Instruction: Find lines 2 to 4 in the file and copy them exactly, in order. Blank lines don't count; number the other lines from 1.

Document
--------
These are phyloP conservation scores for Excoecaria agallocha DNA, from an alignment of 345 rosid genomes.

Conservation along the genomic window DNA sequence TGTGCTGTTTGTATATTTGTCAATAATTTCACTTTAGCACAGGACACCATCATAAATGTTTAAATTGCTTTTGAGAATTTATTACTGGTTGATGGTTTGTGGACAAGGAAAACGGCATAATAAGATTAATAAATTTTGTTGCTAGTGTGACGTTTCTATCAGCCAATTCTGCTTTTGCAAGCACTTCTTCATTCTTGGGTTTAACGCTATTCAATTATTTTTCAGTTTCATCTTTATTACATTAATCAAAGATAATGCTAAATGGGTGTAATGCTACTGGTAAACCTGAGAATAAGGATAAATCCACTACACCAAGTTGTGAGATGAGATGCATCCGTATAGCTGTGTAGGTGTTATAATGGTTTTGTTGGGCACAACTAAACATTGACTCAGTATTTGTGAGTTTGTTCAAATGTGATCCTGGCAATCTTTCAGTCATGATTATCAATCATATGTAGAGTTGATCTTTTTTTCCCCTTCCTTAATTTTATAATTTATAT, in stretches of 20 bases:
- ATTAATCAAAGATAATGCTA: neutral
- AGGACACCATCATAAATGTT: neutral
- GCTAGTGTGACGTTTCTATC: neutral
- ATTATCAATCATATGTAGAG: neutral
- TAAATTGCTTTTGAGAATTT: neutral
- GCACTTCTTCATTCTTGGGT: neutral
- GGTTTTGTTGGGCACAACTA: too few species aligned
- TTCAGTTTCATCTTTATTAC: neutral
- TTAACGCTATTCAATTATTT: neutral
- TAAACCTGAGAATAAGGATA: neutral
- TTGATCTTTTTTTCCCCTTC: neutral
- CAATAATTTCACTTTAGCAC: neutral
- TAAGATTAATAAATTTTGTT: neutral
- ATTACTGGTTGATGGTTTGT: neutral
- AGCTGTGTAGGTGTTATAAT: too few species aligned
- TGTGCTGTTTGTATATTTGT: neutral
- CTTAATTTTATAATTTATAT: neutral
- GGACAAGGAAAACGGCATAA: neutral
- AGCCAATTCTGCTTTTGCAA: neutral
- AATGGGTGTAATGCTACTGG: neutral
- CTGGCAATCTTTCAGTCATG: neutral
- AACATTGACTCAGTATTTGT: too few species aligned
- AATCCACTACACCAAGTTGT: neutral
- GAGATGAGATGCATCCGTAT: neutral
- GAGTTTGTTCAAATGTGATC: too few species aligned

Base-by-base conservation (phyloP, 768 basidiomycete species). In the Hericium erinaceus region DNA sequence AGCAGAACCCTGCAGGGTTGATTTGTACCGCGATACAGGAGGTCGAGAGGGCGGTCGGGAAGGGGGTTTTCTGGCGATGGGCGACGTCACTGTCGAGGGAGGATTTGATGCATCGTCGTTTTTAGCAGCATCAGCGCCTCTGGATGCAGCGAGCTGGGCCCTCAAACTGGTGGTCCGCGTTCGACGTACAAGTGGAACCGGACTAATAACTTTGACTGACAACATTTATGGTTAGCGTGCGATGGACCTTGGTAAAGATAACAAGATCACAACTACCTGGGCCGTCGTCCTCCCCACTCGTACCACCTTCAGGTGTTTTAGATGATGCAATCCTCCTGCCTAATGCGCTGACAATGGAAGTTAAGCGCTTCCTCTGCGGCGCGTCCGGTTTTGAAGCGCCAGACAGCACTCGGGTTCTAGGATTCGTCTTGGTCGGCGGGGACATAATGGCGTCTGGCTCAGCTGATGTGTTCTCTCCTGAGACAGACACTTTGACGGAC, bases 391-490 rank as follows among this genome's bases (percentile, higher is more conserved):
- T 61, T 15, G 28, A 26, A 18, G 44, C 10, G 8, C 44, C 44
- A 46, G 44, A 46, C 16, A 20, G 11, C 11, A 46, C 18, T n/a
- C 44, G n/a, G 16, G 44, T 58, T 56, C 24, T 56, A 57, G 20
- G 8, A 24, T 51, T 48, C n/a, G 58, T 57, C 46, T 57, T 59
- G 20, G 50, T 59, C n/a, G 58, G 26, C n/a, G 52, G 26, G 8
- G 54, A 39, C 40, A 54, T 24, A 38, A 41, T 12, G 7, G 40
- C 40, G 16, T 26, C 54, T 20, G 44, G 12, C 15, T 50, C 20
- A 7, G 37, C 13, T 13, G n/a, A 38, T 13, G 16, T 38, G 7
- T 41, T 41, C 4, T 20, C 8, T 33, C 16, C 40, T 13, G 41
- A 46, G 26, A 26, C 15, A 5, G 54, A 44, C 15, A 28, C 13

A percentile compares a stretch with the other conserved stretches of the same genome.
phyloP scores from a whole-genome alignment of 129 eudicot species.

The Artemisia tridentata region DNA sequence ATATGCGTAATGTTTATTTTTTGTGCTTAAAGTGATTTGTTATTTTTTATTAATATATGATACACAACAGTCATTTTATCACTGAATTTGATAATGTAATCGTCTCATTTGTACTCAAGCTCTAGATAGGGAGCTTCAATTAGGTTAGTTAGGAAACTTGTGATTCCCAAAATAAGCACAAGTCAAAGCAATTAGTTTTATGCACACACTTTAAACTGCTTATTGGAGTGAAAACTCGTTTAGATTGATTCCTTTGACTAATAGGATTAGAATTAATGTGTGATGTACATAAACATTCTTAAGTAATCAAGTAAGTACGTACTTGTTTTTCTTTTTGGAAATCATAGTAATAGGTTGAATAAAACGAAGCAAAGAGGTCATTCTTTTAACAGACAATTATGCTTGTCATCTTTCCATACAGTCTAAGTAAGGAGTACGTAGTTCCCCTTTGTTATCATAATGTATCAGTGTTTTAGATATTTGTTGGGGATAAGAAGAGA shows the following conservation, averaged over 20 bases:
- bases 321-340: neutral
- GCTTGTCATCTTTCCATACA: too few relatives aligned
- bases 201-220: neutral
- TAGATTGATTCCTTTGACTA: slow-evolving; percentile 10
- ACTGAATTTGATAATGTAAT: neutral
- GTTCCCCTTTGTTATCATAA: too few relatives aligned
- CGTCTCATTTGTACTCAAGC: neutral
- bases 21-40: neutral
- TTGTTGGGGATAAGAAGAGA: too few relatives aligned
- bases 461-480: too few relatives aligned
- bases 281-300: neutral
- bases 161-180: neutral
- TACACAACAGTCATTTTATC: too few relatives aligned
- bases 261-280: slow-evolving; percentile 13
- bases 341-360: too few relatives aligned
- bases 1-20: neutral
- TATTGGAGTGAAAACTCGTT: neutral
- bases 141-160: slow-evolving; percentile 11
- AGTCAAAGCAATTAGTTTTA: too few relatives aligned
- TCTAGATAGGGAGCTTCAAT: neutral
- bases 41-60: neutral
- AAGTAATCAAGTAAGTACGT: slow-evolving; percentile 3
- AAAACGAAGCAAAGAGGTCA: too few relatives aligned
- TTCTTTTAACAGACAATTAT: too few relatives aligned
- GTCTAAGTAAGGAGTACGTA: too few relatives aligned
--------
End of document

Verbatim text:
Conservation along the genomic window DNA sequence TGTGCTGTTTGTATATTTGTCAATAATTTCACTTTAGCACAGGACACCATCATAAATGTTTAAATTGCTTTTGAGAATTTATTACTGGTTGATGGTTTGTGGACAAGGAAAACGGCATAATAAGATTAATAAATTTTGTTGCTAGTGTGACGTTTCTATCAGCCAATTCTGCTTTTGCAAGCACTTCTTCATTCTTGGGTTTAACGCTATTCAATTATTTTTCAGTTTCATCTTTATTACATTAATCAAAGATAATGCTAAATGGGTGTAATGCTACTGGTAAACCTGAGAATAAGGATAAATCCACTACACCAAGTTGTGAGATGAGATGCATCCGTATAGCTGTGTAGGTGTTATAATGGTTTTGTTGGGCACAACTAAACATTGACTCAGTATTTGTGAGTTTGTTCAAATGTGATCCTGGCAATCTTTCAGTCATGATTATCAATCATATGTAGAGTTGATCTTTTTTTCCCCTTCCTTAATTTTATAATTTATAT, in stretches of 20 bases:
- ATTAATCAAAGATAATGCTA: neutral
- AGGACACCATCATAAATGTT: neutral